Scott v. State, 522-86

CourtCourt of Appeals of Texas. Court of Criminal Appeals of Texas
Citation732 S.W.2d 354
Docket NumberNo. 522-86,522-86
PartiesBrenda Ann SCOTT v. The STATE of Texas, Appellee.
Decision Date10 June 1987

Page 354

732 S.W.2d 354
Brenda Ann SCOTT
The STATE of Texas, Appellee.
No. 522-86.
Court of Criminal Appeals of Texas,
En Banc.
June 10, 1987.

James H. Anderson, Dallas, for appellant.

John Vance, Dist. Atty., and Donald G. Davis, Marston Alexander and Mark Nancarrow, Asst. Dist. Attys., Dallas, Robert Huttash, State's Atty., Austin, for the State.

Before the court en banc.


ONION, Presiding Judge.

Appellant was convicted by a Dallas County jury of first degree murder. V.T.C.A., Penal Code, § 19.02(a)(1). The indictment alleged that appellant on or about April 9, 1981, "knowingly and intentionally" caused the death of her son, Russell Scott, by striking him "with her hand and by manner and means unknown to the Grand Jurors." The trial court sentenced appellant to 25 years' imprisonment. Appellant appealed her conviction to the Court of Appeals, alleging in two points of error that the evidence was insufficient to support her conviction. A panel of the Court of Appeals, in an unpublished opinion, with one justice dissenting, agreed with appellant's contentions and reversed the judgment of the trial court. Scott v. State (No. 05-84-00109-CR, delivered January 23, 1986). The cause was remanded to the trial court with instructions to enter an order of acquittal under Burks v. United States, 437 U.S. 1, 98 S.Ct. 2141, 57 L.Ed.2d 1 (1978), and Greene v. Massey, 437 U.S. 19, 98 S.Ct. 2151, 57 L.Ed.2d 15 (1978). We granted State's petition for discretionary review to determine whether the Court of Appeals incorrectly concluded that no corpus delicti was established.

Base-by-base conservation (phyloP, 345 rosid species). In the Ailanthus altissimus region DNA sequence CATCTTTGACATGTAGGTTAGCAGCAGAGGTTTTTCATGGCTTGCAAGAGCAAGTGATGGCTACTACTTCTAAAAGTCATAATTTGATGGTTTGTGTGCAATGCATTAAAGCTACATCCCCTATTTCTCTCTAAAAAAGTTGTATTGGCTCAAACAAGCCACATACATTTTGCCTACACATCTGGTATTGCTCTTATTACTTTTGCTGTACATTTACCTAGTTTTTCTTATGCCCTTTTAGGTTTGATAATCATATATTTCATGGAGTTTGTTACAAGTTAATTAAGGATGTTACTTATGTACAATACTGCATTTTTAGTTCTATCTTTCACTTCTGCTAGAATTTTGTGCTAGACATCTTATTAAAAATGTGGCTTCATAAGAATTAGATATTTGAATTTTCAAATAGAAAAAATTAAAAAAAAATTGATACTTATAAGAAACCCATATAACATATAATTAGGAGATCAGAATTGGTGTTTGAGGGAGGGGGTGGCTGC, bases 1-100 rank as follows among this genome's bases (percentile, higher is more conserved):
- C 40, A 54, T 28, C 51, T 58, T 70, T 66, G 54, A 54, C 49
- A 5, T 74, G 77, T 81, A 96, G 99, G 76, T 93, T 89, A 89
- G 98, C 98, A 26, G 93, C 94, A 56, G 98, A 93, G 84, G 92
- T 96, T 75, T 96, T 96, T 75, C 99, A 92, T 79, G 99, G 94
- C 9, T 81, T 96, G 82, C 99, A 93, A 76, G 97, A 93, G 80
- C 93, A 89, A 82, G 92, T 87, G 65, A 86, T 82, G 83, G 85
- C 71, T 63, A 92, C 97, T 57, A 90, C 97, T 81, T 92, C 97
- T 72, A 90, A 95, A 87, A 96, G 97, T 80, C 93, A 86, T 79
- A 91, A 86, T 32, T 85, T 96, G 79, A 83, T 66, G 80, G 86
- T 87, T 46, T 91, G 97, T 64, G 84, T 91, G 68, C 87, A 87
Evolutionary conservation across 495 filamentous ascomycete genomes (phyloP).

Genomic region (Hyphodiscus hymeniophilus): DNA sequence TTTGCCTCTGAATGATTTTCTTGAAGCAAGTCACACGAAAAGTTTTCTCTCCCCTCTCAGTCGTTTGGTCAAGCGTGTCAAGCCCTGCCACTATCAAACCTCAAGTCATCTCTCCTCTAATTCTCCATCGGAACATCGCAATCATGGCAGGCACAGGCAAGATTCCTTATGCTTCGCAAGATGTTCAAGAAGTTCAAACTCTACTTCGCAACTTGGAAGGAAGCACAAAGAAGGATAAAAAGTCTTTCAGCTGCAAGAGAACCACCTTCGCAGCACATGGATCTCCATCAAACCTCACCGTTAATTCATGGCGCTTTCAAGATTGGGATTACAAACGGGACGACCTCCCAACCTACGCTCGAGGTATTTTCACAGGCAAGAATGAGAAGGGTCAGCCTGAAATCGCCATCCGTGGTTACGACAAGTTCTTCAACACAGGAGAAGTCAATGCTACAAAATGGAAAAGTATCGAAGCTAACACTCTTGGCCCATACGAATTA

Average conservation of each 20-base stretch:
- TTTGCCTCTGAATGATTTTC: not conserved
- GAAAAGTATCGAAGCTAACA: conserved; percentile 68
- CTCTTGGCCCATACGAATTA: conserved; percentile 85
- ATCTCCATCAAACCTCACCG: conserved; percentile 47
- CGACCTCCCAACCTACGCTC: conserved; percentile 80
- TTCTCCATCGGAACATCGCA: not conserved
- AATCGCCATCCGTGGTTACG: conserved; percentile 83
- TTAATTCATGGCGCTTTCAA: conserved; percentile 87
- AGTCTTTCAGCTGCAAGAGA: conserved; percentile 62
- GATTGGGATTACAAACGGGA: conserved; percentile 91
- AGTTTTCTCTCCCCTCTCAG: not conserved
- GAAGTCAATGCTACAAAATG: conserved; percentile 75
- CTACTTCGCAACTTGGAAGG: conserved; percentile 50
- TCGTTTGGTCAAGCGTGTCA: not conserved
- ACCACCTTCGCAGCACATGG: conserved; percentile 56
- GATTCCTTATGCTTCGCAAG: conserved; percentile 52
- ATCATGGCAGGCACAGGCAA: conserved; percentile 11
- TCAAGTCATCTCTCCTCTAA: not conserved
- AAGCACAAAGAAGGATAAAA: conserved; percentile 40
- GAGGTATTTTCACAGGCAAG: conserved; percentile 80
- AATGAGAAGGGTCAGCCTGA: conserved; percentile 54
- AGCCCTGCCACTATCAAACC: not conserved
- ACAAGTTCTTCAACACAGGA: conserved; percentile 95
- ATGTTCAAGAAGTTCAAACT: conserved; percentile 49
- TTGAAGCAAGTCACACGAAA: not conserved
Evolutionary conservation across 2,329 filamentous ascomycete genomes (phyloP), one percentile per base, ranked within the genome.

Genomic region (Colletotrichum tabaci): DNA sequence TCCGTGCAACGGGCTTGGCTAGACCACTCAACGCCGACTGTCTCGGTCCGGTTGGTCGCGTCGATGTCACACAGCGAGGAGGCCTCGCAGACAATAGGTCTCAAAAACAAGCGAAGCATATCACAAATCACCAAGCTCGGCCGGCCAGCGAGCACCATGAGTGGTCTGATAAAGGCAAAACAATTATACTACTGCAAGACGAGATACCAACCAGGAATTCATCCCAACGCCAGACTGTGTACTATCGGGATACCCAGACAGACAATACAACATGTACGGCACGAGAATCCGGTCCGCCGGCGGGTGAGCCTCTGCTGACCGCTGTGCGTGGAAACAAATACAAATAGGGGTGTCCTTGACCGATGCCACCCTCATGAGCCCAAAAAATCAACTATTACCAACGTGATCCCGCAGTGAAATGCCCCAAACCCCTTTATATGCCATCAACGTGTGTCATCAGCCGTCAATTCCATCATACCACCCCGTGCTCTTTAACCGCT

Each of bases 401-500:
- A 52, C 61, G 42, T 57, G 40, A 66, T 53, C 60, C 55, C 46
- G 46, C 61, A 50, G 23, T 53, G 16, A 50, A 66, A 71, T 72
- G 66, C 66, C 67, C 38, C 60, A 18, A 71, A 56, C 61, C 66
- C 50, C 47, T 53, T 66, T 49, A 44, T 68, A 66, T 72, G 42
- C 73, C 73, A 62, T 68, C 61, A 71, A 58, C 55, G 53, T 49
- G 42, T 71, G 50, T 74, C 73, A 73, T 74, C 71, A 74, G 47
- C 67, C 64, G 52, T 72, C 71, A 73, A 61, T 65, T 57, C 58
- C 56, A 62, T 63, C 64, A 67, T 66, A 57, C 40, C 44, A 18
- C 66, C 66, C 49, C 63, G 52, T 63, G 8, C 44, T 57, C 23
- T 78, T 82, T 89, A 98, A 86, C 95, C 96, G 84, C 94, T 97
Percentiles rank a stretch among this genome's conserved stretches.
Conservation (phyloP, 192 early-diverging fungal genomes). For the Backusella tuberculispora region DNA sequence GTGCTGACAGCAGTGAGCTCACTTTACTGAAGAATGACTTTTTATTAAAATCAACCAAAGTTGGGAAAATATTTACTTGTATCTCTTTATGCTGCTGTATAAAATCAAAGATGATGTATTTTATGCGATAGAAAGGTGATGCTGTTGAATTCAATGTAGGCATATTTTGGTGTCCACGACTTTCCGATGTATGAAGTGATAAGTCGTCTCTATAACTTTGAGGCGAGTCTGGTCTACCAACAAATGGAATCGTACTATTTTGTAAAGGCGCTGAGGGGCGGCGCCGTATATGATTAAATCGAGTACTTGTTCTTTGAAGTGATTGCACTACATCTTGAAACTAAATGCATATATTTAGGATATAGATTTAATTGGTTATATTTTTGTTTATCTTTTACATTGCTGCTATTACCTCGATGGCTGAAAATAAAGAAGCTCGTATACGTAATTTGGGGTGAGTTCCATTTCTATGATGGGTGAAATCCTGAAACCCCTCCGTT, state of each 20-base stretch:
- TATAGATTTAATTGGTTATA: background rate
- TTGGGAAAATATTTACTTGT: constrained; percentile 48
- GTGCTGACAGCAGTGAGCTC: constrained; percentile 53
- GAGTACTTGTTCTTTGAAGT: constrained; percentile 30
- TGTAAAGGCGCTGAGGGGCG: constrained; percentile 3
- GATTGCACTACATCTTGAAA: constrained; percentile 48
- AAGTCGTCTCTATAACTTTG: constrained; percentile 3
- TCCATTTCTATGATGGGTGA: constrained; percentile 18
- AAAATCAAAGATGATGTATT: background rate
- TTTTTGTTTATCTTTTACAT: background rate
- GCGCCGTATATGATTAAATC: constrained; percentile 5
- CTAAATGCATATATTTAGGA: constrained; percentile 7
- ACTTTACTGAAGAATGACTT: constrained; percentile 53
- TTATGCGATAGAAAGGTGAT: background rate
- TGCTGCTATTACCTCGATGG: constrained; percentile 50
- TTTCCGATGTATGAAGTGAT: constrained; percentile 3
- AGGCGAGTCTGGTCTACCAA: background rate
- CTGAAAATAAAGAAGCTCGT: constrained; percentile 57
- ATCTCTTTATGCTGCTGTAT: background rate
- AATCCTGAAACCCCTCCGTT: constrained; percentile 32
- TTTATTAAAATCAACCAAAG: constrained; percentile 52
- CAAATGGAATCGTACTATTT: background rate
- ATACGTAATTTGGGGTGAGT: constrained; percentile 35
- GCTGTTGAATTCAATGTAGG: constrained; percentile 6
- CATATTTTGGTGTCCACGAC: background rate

The record reflects that on April 9, 1981, L.D. "Bo" Pitts became ill at work and returned home around 9:00 a.m. He lived in the Meadow Creek Apartments in Dallas. When Pitts arrived he noticed flames coming out of the second floor window of a studio apartment, and immediately ran to the manager's apartment to report the fire. After calling the fire department Pitts ran back to the burning apartment, where he discovered appellant sitting on the steps holding her oldest son Thomas Scott, Jr.

Page 355